U-M experts ready to discuss Russia, Chechnya
ANN ARBOR—Islamist militants fought gun battles with security forces in the Chechen capital on Thursday, just hours before Russian President Vladimir Putin delivered his state-of-the-nation speech in Moscow.
Professors at the University of Michigan are available to discuss the attack and Putin’s speech. They include:
Melvyn Levitsky, a retired American ambassador and professor of international policy and practice at U-M’s Gerald R. Ford School of Public Policy, can discuss Putin’s speech. During his 35-year career as a U.S. diplomat, he served as officer-in-charge of U.S.-Soviet bilateral relations. He was also a political officer at the U.S. Embassy in Moscow. Contact: 734-615-4262 or email@example.com. Bio: http://bit.ly/12BhKI1
Levitsky says, “Putin has been very successful in maintaining domestic popularity by continually bringing Russia’s wounded pride to center stage, blasting the West for its attempts to subjugate his country. At some point, however, he will have to account for the effect on Russia of sanctions, plummeting oil prices, rising inflation, the loss in value of the ruble, capital flight, decrease in foreign investment and an economy clearly in recession. The question is: How long can he blame this on the West and get away with it?”
Alexander Knysh is a professor of Islamic studies whose research focuses on Islamic movements in the North Caucasus. He’s working on a book about how Islam in the region has been used as an ideology of resistance. He’s on sabbatical in Helsinki and reachable at firstname.lastname@example.org or +358-294-129382 or +358-466-140382.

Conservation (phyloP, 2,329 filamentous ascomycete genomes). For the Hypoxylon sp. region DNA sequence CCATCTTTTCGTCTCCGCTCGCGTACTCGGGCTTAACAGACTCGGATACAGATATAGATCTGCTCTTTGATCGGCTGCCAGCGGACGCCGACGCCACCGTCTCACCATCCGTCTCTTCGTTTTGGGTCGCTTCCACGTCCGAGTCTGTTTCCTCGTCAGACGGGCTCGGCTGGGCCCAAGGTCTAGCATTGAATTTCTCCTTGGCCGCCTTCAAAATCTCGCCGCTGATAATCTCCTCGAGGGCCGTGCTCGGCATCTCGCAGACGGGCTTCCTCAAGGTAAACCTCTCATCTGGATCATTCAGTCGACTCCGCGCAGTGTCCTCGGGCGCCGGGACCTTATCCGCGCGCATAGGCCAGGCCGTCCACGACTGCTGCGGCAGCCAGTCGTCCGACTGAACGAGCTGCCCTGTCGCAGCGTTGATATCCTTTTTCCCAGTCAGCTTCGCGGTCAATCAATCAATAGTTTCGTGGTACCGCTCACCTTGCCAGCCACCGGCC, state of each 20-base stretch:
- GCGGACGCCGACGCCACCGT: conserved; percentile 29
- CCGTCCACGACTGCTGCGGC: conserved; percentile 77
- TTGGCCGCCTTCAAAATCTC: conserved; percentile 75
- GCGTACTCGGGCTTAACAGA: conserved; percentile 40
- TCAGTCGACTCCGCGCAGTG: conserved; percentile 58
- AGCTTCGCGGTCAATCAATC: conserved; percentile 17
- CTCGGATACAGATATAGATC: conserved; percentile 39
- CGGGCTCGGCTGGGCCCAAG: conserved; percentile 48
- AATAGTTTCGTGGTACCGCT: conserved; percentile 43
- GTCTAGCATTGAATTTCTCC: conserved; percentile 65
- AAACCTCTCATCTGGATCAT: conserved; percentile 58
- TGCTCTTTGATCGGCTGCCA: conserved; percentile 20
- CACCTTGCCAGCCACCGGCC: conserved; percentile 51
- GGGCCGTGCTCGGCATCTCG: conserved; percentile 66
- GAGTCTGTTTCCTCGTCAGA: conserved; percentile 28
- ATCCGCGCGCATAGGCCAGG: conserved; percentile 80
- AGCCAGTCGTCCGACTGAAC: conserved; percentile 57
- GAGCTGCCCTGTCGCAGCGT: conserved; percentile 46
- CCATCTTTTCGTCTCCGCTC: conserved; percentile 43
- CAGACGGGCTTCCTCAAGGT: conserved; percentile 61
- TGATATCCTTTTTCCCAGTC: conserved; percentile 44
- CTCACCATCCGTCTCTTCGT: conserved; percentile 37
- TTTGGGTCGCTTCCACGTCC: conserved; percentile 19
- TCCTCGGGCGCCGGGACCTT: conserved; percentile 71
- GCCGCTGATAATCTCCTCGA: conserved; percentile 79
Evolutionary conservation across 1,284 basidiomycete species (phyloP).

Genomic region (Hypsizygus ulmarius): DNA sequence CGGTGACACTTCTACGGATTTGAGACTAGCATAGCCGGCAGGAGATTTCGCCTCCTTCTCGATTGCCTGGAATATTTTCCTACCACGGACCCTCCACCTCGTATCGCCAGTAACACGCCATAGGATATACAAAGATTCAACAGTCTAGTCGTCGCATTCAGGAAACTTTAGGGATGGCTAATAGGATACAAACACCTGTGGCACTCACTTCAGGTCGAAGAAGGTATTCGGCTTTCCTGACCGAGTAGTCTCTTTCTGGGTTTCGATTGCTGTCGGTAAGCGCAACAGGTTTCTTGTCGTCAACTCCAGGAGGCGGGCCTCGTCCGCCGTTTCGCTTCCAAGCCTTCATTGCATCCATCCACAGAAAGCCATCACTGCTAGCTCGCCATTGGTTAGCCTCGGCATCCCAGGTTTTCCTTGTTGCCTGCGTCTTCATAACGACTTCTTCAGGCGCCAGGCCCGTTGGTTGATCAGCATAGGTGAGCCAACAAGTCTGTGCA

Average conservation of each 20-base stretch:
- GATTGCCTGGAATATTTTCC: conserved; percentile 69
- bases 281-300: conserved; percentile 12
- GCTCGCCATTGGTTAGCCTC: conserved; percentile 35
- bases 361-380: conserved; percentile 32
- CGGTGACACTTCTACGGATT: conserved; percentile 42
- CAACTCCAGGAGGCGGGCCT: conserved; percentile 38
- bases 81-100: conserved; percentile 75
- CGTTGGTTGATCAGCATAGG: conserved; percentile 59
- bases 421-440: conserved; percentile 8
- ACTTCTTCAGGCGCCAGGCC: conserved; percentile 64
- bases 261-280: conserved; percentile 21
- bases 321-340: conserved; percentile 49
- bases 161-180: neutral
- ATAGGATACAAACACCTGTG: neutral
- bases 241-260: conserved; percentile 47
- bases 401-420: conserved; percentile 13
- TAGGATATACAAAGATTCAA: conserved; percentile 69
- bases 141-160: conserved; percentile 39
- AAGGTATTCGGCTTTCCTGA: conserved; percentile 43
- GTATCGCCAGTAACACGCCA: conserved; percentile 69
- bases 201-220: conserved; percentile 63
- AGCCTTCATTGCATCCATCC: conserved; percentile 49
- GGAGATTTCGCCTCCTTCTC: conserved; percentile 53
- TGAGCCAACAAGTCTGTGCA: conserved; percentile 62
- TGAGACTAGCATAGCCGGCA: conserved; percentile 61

Knysh says, “It’s hard to know what was on the minds of the attackers. In their short video clip made during the siege of the building in which they made their last stand, they said that they retaliated against the region’s pro-Russian leadership, exemplified by Chechnya’s president Ramzan Kadyrov, for allegedly ‘dishonoring’ Chechen Muslim women. They may have referred to the bodily searches of veiled women by the local policemen, but given the fact that Kadyrov himself is an advocate of Islamic morality in the public sphere, this explanation does not sound very convincing.
“The underlying reason for the attack is, in my view, an attempt by the now largely virtual ‘Caucasus Emirate,’ which had been recently active mainly in the neighboring republics of Dagestan and Inghushetia—without much success, though—to remind the world of its existence, perhaps in the hopes of receiving funding and moral support from abroad.
“Launching an attack on Grozny that has been almost quiet or ‘pacified’ under Kadyrov’s severe, but relatively effective rule, may also have been a way to demonstrate that the Chechen section of the insurgency that has nearly disappeared from the headlines is still capable of striking at the very heart of Kadyrov’s ‘realm,’ thereby humiliating or discrediting him. There may be also some factors internal to the Caucasus Emirate about which one can only speculate.”